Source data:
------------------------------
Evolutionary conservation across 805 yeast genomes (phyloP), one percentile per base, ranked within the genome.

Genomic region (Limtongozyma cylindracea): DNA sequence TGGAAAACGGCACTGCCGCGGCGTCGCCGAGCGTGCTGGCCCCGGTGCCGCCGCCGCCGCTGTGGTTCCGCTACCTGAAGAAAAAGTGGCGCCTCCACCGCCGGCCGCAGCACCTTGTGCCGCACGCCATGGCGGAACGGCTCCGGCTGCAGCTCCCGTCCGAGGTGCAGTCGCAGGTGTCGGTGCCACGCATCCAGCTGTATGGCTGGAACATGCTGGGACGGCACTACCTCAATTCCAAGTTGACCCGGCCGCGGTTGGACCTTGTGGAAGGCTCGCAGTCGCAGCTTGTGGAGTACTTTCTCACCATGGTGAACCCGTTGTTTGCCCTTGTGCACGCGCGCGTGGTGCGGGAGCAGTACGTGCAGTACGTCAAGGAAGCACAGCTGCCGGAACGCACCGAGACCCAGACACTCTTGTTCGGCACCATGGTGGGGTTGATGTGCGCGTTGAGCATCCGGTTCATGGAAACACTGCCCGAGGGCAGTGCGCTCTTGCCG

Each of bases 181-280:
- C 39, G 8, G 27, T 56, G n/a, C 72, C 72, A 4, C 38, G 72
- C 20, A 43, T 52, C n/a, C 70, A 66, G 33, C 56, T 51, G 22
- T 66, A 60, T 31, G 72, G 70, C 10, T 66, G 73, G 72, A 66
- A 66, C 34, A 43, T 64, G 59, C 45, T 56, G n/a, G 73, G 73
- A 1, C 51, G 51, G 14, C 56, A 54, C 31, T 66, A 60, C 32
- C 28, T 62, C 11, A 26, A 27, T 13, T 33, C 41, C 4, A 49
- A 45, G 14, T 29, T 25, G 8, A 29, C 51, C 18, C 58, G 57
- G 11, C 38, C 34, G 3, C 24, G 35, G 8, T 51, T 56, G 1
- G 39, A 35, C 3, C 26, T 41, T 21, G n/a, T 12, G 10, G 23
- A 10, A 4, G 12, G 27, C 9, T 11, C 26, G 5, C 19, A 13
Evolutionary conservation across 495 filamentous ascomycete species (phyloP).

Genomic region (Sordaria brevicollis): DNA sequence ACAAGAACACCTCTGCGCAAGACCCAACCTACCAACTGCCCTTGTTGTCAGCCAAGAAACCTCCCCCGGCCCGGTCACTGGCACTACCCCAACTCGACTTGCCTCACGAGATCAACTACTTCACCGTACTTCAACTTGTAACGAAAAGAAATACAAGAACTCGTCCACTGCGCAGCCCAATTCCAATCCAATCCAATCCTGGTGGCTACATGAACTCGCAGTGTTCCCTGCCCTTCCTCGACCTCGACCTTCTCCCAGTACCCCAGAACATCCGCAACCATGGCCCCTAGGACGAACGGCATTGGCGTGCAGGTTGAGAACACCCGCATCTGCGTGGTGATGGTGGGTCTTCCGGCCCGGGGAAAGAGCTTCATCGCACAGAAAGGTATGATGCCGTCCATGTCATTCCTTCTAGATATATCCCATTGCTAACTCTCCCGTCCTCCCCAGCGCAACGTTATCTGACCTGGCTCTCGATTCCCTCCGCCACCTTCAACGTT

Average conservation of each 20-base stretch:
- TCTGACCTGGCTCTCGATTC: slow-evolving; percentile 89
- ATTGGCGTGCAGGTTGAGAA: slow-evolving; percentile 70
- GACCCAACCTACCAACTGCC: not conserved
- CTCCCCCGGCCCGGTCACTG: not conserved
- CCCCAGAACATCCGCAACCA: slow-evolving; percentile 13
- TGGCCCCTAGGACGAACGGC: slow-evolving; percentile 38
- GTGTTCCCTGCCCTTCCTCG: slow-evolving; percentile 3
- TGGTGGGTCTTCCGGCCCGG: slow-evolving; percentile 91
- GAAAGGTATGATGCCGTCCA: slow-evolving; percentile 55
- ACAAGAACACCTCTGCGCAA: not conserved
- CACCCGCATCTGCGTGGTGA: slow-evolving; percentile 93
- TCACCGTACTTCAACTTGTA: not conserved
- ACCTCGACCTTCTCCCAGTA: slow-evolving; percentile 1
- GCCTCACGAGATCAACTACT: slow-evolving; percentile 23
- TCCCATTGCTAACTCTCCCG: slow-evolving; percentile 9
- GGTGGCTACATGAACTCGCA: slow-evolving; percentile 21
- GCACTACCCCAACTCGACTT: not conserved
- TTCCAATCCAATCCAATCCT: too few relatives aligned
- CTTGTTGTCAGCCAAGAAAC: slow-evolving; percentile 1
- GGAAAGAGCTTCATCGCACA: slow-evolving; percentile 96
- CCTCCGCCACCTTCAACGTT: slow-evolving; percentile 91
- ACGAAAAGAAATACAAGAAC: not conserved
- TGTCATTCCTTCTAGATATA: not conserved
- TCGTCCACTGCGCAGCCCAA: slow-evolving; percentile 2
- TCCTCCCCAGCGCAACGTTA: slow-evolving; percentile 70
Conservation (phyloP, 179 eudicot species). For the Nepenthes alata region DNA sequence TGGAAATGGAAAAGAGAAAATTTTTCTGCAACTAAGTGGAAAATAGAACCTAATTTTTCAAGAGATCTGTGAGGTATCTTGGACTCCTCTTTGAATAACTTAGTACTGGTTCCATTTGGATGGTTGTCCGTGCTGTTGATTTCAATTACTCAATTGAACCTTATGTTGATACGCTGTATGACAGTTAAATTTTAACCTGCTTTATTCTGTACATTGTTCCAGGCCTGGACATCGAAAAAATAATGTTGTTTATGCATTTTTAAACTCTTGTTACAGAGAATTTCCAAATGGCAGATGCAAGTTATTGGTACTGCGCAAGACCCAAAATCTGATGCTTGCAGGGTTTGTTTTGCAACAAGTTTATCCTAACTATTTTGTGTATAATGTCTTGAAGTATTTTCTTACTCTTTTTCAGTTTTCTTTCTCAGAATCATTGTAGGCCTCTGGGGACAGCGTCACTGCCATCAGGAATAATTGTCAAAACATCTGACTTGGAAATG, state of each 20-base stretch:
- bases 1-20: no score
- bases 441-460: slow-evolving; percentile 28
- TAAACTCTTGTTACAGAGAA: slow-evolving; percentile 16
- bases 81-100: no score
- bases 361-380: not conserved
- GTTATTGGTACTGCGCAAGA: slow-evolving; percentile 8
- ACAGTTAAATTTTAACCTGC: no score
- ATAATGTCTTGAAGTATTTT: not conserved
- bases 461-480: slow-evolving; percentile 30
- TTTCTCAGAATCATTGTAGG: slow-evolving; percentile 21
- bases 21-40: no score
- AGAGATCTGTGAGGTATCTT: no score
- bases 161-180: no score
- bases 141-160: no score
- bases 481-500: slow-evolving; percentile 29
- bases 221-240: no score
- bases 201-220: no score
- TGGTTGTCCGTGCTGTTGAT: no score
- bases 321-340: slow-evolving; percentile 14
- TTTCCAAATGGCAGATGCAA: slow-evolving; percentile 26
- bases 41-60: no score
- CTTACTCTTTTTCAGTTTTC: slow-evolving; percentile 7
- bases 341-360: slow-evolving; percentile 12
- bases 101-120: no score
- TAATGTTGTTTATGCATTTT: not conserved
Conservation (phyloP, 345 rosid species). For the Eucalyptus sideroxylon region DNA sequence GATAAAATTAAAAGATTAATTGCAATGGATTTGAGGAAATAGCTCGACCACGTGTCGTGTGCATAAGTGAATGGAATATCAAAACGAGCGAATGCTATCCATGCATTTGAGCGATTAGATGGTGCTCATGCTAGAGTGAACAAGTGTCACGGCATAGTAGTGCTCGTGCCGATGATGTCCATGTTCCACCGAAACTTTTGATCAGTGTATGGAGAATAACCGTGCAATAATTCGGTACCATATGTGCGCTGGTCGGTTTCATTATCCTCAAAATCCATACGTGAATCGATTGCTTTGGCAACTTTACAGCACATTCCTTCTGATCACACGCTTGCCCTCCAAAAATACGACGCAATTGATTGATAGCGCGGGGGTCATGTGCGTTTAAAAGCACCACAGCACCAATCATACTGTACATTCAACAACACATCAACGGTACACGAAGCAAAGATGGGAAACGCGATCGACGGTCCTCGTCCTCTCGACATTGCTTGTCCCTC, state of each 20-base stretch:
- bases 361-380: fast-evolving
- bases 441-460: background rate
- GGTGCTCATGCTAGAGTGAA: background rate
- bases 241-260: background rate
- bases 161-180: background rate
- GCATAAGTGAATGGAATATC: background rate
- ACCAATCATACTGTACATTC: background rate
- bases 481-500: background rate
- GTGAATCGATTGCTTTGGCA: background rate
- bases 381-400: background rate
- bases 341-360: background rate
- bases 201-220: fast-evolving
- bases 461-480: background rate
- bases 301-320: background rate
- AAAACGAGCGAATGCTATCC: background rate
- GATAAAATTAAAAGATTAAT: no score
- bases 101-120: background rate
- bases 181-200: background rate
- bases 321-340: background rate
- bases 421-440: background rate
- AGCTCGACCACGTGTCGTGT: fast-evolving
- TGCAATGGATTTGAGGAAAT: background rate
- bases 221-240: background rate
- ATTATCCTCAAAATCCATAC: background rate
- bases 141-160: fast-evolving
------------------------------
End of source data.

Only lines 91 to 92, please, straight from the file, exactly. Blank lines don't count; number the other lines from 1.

- bases 221-240: background rate
- ATTATCCTCAAAATCCATAC: background rate